mucus-hydrating agents such as ATP.
The compositions of the invention are used for the treatment of bronchopulmonary diseases.
The invention also relates to a method of treating the obstruction of respiratory airways in a patient, which comprises administering to the patient a therapeutically effective amount of a composition comprising one or more phospholipids, as described above.
The present invention relates to a pharmaceutical composition based on phospholipids.
The integrity of the respiratory mucosa epithelium depends on a balance between the factors of aggression and the mechanisms of defence at its disposal. The first line of defence of the tracheo-bronchial tree is the mucus which forms, at the surface of the respiratory epithelial cells, a protective film which is permanently mobilised by ciliary activity.
During inflammatory bronchitis, acute or chronic, the hypersecretion of mucus is accompanied by an alteration in its rheological properties, and an increase in the viscosity of the mucus and in its ability to adhere to the epithelial cells of the tracheo-bronchial wall. These abnormalities are manifested in a decrease in the mucociliary clearance and a stasis of mucus with bronchial obstruction. The transport of mucus by cough would then make up for the deficiency of the muco-ciliary clearance. It is therefore very important to preserve the efficiency of coughing, which depends on the viscous properties and the visco-elastic properties of the mucus and may also be greatly influenced by the interfacial properties between the mucus and the respiratory mucosa.
Up until now, therapies to correct the hypersecretion of mucus and its abnormalities have all developed on the basis of the fundamental concept that the treatment of hypersecretion ought primarily to address the alteration in the viscosity of the mucus considered as the only physical factor responsible for the stasis of the mucus and the bronchial obstruction. This concept has led to the development of numerous molecules with mucolytic activity which are active in vitro or in vivo and which are intended to normalise the hyperviscosity of the mucus.
In fact, during acute and/or chronic bronchial infections, secretions adhere firmly to the mucosa and their elimination by the ciliary activity, and even more by cough, can only be improved with difficulty by the prescription of a mucolytic therapy. Mucolytic agents, whether active in vivo or in vitro, act only on the fibrillar structure of the gel phase of the mucus and are inactive on the surface-active properties of the mucus.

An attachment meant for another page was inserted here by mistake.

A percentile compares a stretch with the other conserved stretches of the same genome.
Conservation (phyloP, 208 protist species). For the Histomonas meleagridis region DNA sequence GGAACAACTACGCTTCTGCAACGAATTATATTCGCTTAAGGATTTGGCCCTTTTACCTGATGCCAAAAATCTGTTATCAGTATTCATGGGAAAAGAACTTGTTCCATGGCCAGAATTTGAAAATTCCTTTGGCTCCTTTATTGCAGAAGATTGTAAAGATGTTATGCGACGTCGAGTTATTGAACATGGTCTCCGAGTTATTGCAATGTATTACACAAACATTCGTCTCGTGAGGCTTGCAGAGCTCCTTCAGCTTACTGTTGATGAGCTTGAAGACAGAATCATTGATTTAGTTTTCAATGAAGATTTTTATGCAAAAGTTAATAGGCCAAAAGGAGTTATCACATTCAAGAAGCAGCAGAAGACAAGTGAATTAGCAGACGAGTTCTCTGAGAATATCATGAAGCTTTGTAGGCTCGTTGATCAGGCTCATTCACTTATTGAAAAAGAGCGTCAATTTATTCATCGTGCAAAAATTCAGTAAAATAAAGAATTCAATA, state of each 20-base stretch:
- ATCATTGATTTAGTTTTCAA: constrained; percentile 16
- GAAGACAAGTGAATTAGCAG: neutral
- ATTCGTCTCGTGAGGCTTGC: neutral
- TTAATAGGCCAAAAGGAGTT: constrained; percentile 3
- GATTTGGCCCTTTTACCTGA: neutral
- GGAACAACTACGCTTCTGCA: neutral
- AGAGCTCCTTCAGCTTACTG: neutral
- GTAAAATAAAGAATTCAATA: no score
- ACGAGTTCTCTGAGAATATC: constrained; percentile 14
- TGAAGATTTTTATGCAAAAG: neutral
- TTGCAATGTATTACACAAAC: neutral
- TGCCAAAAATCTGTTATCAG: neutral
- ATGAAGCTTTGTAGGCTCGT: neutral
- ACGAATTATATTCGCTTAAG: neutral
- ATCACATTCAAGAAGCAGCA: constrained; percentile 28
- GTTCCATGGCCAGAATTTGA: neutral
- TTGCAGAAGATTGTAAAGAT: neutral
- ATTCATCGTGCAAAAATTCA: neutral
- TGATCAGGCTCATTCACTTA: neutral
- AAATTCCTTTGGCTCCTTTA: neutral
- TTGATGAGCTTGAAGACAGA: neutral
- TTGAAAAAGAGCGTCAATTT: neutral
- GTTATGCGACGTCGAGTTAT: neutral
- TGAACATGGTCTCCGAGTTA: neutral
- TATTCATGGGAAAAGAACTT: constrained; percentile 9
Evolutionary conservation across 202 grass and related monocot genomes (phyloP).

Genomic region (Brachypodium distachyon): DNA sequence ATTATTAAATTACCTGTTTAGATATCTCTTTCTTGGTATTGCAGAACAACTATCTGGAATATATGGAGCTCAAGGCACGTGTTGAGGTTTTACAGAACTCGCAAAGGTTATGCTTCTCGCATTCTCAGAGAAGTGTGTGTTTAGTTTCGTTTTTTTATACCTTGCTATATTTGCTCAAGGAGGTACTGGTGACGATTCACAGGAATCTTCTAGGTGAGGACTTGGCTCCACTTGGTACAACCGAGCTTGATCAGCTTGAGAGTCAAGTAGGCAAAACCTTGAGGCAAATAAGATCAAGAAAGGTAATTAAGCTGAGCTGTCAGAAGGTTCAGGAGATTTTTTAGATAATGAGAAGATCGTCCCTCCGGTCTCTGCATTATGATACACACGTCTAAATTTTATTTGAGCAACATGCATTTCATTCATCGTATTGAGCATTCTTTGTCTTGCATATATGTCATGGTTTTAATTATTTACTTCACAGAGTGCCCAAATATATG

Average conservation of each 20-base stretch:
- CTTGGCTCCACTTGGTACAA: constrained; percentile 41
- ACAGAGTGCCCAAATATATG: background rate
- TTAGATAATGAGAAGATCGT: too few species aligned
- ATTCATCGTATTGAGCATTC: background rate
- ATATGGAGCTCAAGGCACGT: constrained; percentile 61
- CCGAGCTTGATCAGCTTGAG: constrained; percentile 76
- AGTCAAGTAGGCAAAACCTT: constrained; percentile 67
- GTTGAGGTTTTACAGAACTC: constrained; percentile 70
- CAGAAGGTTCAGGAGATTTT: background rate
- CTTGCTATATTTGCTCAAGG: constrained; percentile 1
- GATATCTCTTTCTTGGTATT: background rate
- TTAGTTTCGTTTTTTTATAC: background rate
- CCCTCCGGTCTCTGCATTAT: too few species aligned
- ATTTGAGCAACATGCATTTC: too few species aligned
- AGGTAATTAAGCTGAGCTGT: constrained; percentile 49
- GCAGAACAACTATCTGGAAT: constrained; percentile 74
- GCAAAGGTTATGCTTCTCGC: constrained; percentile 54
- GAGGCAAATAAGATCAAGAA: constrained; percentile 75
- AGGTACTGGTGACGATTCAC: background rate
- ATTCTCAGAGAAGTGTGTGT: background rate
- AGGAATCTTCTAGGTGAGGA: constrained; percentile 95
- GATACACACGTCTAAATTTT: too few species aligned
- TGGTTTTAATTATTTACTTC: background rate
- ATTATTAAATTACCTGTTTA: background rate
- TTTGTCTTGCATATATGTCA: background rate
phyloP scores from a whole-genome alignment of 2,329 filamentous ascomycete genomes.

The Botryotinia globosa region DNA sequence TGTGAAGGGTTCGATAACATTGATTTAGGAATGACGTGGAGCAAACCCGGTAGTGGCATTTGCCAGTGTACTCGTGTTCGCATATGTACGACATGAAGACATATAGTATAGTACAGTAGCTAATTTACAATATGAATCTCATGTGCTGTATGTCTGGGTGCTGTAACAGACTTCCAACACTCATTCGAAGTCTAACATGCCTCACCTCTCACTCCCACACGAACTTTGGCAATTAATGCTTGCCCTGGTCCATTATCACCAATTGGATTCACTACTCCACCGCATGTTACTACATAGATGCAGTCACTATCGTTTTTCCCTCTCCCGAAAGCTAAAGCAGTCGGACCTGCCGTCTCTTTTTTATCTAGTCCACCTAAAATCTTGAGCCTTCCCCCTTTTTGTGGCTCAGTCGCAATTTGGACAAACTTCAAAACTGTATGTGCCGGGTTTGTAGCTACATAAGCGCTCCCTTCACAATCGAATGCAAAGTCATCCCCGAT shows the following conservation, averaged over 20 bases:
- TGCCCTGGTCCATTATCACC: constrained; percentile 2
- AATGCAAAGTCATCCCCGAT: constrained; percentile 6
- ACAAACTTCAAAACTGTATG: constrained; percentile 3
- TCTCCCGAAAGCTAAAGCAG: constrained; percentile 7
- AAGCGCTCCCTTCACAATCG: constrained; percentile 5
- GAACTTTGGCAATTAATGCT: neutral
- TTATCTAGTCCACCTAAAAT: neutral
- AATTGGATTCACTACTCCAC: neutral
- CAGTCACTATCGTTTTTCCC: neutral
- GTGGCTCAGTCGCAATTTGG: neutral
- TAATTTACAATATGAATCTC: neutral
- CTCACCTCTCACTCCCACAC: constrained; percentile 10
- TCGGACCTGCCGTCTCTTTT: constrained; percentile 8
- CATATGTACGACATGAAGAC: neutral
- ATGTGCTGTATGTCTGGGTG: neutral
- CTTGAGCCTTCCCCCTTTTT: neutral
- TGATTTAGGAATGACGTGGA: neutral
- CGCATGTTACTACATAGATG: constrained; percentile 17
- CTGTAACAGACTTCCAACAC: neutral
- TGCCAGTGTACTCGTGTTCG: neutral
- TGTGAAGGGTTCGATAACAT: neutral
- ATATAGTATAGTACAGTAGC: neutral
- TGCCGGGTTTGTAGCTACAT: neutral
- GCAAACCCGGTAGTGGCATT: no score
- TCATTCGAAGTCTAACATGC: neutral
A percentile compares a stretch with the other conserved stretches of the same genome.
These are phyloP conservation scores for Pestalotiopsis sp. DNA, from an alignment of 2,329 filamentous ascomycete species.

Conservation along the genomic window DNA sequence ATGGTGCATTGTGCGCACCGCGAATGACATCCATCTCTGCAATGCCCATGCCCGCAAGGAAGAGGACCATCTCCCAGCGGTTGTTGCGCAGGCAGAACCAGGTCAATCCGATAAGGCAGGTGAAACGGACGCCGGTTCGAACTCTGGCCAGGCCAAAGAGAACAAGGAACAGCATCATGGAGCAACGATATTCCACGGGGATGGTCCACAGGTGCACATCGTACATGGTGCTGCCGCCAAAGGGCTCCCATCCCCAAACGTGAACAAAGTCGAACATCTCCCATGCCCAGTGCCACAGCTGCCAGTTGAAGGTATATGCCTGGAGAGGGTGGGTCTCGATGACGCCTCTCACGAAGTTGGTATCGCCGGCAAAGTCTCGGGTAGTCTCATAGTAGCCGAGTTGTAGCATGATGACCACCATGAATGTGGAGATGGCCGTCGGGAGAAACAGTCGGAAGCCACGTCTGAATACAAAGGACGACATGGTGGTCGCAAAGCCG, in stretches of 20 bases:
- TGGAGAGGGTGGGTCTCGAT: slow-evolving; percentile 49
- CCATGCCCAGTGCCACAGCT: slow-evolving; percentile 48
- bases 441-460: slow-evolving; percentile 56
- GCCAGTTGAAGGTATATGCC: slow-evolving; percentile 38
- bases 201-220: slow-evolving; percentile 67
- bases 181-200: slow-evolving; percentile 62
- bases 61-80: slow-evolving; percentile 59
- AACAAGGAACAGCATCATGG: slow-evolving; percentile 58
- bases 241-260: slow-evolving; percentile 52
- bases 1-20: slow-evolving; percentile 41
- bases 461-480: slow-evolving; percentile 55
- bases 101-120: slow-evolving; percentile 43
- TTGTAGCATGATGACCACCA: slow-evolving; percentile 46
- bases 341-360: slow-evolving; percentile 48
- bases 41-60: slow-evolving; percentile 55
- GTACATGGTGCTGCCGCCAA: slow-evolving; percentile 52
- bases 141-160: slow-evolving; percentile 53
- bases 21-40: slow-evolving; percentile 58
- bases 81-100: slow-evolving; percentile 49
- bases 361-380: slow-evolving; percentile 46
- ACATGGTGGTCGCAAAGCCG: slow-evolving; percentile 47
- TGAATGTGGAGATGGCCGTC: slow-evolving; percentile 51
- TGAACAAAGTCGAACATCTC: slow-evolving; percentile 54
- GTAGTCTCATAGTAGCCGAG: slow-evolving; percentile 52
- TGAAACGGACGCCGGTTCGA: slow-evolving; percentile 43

Mucus possesses natural biochemical constituents among which are included the phospholipids which are capable of altering the mucus-mucosa interfacial properties.
It has been shown in numerous studies, in particular in acute respiratory distress syndrome of the new-born, that an immature lung which lacks surfactant, that is to say surface-active substance, can be made functional by the mere injection of artificial or natural surfactant. A large number of studies have also shown the presence of phospholipids, phosphatidylcholine in particular, in respiratory mucus and in expectorations, in healthy individuals as well as in individuals suffering from respiratory diseases accompanied by hypersecretion.
Phospholipids, including phospholipids with surface-active properties, have been credited with the role of stabilising the small air passages. They have also been credited, in their capacity as surface-active agents which are present at the sol phase-gel phase interface of the mucus and by virtue of their hydrophobic properties, with the role of regulating the water content of the sol phase. On the other hand, despite the hypotheses put forward, no study has shown how, by their presence in the sol phase-gel phase interface of the mucus, these phospholipids could effectively play a protective role towards respiratory mucosa and a lubricating role in the transport of the gel phase on the sol phase by the ciliary layer or by the mechanism of cough.